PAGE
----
Fireflies Next to Spotlights: The Direct Imaging Method
Direct imaging of exoplanets is extremely difficult and, in most cases, impossible. Being small and dim, planets are easily lost in the brilliant glare of the stars they orbit. Nevertheless, even with existing telescope technolog,y there are special circumstances in which a planet can be directly observed.
Some methods almost sound like science fiction: Using gravity as a magnifying glass, watching stars wobble at turtle-like speeds, and searching for tiny dips in starlight.
In November 2008, a group of astronomers using the Hubble space telescope announced that it had imaged a planet orbiting the star Fomalhaut. The discovery was made possible by the fact that Fomalhaut is surrounded by thick disk of gas and dust. The sharp inner edge of the disk suggested to astronomers that a planet had cleared out debris from its path, and pointed out where its orbit would be. Following up on these clues the astronomers were able to locate the planet in the Hubble images of the disk. Even so the planet, estimated at no more than twice the mass of Jupiter, might well have remained invisible were it not for the fact that it is extraordinarily bright. This led scientists to believe that it is surrounded by a ring system many times thicker and more luminous than that of Saturn.
NASA, ESA, and P. Kalas
Fomalhaut b, an eccentric directly-imaged exoplanet
This false-color composite image, taken with the Hubble Space Telescope, reveals the orbital motion of the planet Fomalhaut b. Based on these observations, astronomers calculated that the planet is in a 2,000-year-long, highly elliptical orbit. The planet will appear to cross a vast belt of debris around the star roughly 20 years from now. If the planet's orbit lies in the same plane with the belt, icy and rocky debris in the belt could crash into the planet's atmosphere and produce various phenomena. The black circle at the center of the image blocks out the light from the bright star, allowing reflected light from the belt and planet to be photographed. The Hubble images were taken with the Space Telescope Imaging Spectrograph in 2010 and 2012.
On the same day that the imaging of the planet around Fomalhout was made public, another group of astronomers announced the imaging of 3 planets orbiting the star HR 8799. Unlike Fomalhaut b, which was imaged in visible light, these planets were detected in the infrared range of the spectrum. This is because HR 8799 is a young star and the planets around it still retain some of the heat of their formation, which registers in the infrared range. Furthermore, whereas in the visible range the reflected light from the planets would be swallowed up by the brilliance of the star, the independent heat of the planets stands out far more clearly in the infrared range.
With repeat observations, astronomers can see planets move in their orbits.
HR 8799 time-lapse animation
The HR 8799 system hosts 4 super-Jupiter planets with orbital periods ranging from 40 to more than 400 years. This animation includes 7 images taken with the Keck telescope over a period of 7 years. Right-click on the video and select "loop" from the menu to make the video repeat.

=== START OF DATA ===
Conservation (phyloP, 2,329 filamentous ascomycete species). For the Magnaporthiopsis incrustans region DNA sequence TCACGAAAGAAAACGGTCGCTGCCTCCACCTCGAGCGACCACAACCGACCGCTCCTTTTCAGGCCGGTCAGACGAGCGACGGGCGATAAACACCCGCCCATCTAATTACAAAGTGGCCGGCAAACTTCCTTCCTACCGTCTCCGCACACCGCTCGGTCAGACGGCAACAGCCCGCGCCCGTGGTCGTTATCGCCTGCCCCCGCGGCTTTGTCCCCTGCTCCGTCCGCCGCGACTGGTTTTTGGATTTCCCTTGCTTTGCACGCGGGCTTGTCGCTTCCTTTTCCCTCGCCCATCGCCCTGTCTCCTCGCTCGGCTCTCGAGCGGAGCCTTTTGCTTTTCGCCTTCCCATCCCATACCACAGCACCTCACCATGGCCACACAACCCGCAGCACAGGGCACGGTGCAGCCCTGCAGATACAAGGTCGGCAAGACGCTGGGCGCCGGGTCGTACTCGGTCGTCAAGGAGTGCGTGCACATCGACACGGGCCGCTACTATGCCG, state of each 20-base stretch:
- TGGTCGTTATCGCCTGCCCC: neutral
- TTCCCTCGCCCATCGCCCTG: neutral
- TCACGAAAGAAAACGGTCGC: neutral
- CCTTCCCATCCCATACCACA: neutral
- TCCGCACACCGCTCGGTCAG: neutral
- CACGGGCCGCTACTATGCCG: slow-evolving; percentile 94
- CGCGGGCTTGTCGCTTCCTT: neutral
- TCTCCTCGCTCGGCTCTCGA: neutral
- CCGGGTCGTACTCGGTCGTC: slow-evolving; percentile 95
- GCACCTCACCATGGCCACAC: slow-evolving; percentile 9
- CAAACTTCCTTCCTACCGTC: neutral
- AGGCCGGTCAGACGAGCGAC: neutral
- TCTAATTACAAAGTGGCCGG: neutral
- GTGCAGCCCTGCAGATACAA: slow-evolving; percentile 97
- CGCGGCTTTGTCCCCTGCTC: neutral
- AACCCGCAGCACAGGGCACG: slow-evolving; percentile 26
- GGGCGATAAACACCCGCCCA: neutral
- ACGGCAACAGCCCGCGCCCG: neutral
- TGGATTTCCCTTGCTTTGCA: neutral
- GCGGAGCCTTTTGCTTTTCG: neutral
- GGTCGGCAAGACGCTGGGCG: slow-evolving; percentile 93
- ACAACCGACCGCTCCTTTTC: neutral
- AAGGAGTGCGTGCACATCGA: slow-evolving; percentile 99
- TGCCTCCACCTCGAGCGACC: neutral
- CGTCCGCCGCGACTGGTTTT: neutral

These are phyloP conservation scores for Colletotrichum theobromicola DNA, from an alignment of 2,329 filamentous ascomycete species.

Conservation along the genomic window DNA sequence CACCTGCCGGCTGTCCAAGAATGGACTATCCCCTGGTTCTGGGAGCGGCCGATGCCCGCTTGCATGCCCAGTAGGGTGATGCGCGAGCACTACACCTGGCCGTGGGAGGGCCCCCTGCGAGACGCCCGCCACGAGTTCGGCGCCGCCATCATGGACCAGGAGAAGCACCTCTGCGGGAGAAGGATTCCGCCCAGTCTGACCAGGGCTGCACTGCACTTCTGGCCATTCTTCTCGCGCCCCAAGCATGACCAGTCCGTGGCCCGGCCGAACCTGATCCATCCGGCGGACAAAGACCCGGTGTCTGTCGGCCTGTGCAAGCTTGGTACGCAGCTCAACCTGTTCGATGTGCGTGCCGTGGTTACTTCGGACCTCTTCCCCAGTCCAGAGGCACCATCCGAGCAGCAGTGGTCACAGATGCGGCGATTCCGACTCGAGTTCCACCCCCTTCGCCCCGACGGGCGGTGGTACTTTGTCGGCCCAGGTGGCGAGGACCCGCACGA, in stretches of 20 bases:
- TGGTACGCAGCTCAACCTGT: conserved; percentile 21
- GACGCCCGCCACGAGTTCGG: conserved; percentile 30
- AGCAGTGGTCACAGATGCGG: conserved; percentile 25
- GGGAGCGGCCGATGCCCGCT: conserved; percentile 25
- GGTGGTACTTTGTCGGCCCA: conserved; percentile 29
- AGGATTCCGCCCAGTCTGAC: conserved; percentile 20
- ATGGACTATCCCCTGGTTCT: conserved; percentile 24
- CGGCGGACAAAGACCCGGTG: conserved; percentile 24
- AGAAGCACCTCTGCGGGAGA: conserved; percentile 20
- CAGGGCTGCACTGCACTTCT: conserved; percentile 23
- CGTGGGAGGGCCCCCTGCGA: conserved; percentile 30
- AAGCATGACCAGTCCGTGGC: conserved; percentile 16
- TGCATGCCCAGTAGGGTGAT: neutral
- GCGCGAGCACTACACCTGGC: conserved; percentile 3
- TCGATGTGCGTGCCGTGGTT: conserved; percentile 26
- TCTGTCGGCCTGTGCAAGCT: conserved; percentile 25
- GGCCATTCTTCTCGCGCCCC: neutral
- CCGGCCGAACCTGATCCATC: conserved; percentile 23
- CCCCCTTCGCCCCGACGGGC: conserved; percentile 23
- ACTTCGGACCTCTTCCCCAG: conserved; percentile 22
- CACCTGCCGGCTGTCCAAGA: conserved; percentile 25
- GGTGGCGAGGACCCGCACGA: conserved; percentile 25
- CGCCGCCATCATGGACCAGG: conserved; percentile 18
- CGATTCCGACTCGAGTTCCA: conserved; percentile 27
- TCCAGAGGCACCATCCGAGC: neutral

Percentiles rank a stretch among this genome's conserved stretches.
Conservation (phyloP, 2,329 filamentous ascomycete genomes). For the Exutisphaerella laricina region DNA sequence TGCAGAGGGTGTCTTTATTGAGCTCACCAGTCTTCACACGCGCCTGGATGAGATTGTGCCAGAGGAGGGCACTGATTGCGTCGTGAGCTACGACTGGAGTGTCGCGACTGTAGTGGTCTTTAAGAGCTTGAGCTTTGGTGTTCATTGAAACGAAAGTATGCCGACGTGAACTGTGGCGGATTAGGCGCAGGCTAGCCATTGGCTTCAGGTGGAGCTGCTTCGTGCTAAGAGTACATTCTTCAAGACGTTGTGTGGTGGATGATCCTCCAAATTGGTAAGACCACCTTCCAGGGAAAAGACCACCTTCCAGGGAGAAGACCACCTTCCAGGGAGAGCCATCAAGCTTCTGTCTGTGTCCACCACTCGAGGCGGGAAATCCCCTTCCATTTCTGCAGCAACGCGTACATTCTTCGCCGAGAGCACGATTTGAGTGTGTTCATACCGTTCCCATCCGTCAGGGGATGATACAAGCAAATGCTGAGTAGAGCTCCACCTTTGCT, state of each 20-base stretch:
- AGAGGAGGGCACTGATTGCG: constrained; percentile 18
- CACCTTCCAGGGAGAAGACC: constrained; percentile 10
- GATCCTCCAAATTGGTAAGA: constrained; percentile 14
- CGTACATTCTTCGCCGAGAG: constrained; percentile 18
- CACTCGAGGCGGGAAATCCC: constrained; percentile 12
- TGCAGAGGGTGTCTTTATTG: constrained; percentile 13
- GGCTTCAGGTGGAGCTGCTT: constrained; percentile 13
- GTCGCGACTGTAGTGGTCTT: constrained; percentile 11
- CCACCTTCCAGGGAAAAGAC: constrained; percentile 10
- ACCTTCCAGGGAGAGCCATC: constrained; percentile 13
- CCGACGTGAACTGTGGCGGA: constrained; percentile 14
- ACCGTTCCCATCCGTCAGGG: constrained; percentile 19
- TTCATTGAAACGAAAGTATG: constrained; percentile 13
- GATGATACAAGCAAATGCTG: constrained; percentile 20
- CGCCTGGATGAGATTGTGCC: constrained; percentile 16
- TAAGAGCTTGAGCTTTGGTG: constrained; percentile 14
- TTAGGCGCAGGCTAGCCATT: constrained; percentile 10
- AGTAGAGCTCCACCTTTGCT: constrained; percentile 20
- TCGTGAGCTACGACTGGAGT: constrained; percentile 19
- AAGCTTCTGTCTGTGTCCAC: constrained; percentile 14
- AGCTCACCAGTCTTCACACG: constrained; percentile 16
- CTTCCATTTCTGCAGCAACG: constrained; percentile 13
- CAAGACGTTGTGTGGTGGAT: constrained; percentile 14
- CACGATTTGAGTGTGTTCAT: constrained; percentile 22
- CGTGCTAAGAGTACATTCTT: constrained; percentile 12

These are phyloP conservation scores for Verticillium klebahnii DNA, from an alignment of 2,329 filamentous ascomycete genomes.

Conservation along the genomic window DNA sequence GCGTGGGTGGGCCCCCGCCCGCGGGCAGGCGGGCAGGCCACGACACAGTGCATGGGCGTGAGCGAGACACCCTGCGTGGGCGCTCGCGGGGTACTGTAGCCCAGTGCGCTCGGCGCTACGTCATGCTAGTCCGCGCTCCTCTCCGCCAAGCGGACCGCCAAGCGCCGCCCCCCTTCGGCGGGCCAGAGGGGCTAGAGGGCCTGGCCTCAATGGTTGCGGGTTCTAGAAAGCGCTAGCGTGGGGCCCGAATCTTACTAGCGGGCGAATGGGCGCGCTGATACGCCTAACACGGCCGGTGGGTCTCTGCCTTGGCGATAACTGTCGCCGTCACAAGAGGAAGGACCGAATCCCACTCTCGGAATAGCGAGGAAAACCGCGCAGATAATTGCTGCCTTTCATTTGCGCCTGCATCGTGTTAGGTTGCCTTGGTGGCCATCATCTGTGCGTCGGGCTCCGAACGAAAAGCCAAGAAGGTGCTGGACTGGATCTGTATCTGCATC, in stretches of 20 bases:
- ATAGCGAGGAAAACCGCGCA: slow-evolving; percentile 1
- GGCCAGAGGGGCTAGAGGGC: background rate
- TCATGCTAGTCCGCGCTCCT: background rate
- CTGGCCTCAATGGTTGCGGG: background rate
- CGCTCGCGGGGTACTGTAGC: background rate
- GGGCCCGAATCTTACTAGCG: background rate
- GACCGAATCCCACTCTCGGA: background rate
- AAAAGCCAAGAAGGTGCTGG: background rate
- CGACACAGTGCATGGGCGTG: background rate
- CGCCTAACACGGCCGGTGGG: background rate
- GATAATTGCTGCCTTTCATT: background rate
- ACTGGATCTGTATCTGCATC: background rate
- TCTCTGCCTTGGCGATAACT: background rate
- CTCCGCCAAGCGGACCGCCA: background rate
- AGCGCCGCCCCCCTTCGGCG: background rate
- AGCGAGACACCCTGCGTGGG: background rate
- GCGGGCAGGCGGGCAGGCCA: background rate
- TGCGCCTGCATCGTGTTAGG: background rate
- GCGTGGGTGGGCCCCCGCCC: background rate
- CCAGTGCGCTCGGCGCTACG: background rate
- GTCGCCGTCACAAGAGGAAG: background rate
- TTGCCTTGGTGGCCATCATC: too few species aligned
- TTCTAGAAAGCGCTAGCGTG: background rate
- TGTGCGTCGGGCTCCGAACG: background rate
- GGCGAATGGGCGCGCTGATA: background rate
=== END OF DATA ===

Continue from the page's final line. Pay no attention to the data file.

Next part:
There are plans for future missions and projects that would make direct imaging easier. Ground-based telescopes with adaptive optics systems obtain sharper images, helping astronomers separate planet and star light. Ground-based or spaceborne telescopes equipped with coronagraphs can block the light from the star just like you might use your hand to shade your eyes from strong sunlight, making it easier to spot planets. And missions have been proposed to fly a starshade in formation with the telescope, blocking starlight before it ever gets to the imaging instrument.
NASA / JPL-Caltech
Artist's concept of a Starshade
An artist’s depiction of the fully-deployed Starshade spacecraft (left) next to the space telescope it supports. The two spacecraft must fly in almost perfect alignment to allow the telescope to stay in the shadow created by the Starshade.
For humans there is something magical about the ability to actually see an object. "Seeing is believing," as they say, and that applies to extrasolar planets as much as for anything else.
Direct imaging can provide scientists with valuable information about the planet. In the case of Fomalhaut b, for example, the planet's interaction with the protoplanetary disk and the fact that it is invisible in the infrared provided strong limits to its mass, and its exceptional brilliance led scietists to theorize that it is surrounded by a massive ring system. In the case of HR 8799, the infrared radiation from the objects combined with models of planetary formation provides a rough estimate of the planets' mass.
Direct imaging works best for planets that orbit at a great distance from their stars so that they are not lost in the star's glare. It also works best for planetary systems that are positioned face-on when observed from Earth. This makes it complimentary to the radial velocity method, which is most effective for planetary systems positioned edge-on to Earth and planets orbiting close to their parent star.
With current observation technology, direct imaging is possible on very rare occasions. It is most likely to succeed when conditions are just right, namely when a bright planet orbits at a great distance from a nearby star. Because of these strict limitations, direct imaging is not a good candidate for large-scale surveys searching for new exoplanets.
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